It may be needless to dwell upon the elaborate and just symbolization which pervades the whole of this picture; how the old and the new sacrifices are here combined; how the calling of John and the mission of Christ are both united and illustrated;--how the removal of the old bar, and lifting up the blind of dead sticks refer to the freedom of the kingdom of Heaven, allowing us to see the feast prepared for the faithful. Christ standeth at the door under the joint symbol of security and redemption. The meaning of the fresh vine branch will be obvious. The whole picture is a perfect illustration of the mystic meaning of the sacrifice of the Passover, and the realization of the promise it referred to.

In the right of the picture is the entrance of a well, with a cross-formed windlass, such as is used to this day in the East, and attached thereto is a vessel of bright copper, reflecting every object around. The door-posts of the porch, against which Christ leans, are the trunks of young pines, whose bark is inscised [sic] with cuts in the form of a cross; into this the blood he has sprinkled is trickling; he regards it with recognizing attention.

The color of the dress of the virgin is a holy and pure blue; that of Christ is blood-red. Zacharias wears black and purple; John, of course, is clothed in a skin only:--we need not comment on the symbolism of these colors.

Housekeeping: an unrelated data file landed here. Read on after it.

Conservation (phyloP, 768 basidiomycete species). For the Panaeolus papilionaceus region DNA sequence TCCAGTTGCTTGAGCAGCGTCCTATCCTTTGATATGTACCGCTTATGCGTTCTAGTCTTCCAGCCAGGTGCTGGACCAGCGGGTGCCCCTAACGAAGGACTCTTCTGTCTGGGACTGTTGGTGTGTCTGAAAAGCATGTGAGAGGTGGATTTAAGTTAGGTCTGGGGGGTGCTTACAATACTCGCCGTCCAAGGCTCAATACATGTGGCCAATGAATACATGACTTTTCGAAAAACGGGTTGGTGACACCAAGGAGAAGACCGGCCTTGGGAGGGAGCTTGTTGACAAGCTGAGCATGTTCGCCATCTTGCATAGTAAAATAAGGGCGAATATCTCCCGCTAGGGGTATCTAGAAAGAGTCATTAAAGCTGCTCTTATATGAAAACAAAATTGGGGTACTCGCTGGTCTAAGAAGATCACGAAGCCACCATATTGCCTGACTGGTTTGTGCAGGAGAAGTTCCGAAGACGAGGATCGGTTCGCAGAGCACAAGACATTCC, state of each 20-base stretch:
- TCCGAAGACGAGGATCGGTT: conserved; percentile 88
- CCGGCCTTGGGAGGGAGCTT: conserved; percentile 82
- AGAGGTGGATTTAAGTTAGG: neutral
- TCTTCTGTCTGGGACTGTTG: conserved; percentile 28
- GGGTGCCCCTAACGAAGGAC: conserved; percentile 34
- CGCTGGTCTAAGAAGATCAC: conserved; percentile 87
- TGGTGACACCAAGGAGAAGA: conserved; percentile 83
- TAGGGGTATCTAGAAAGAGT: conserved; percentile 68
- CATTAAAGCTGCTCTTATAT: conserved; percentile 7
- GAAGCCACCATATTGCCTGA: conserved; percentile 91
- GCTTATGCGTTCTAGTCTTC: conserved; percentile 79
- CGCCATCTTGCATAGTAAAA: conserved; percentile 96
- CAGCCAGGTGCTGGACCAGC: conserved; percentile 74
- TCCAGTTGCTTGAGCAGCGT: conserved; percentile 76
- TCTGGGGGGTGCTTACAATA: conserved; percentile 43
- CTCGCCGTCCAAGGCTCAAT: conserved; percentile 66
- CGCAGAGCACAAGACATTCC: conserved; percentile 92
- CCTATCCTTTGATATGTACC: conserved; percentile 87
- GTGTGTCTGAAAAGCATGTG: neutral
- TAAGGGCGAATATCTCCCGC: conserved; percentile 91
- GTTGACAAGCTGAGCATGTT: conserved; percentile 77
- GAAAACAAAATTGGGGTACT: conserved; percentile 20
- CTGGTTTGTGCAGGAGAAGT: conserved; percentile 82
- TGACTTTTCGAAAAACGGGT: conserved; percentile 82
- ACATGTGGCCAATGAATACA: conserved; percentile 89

Of the execution of this picture we have only to say that it is the most carefully finished of all the drawings under consideration; the drawing is beautifully delicate, and the colors of skillful and new combinations as appropriate as may be conceived from what we have already said; the expressions are of the pure and holily noble order which befits the subject. The period of the day is, of course, evening, and Rossetti has succeeded most exquisitely in rendering the peculiarity of a soft evening light, when the air is still filled with the sun’s power; you notice the effect of this in a certain mysterious dreariness–so to speak–which is throughout the picture, which has a dim rich brightness about it, upon recognition very marvellous.

Rossetti has in progress a companion design to this, representing the preparation for the Passover as fulfilled in our Lord’s atonement.

Also, in progress, a drawing, whose scene is the exterior of the great circular Judgment Hall of Pilate, where outside the columns is seen the family of Christ waiting the trial, which is just concluded. He is being hurried along to crucifixion. Pilate, on the seat of judgment, washing his hands before the multitude, and on the steps of the Hall Barrabas, escorted by the shouting crowd: by the side the Virgin fainting.

The design of "Magdalene at the cross of Simon the Pharisee," shows her desiring to enter, and derided by her companions, who endeavor to stay her; the door, which is cut into the form of a cross, is approached by a flight of steps, upon which is the Magdalene, whose lover stretches his arms in front to hinder her entrance; beneath the steps is a common sewer, wherein are obscene things: a window at the side of the house shows us Christ and the other priests of the Pharisee, sitting at meat; by the side of the wall is a vine, overshadowing a well, where a fawn is drinking.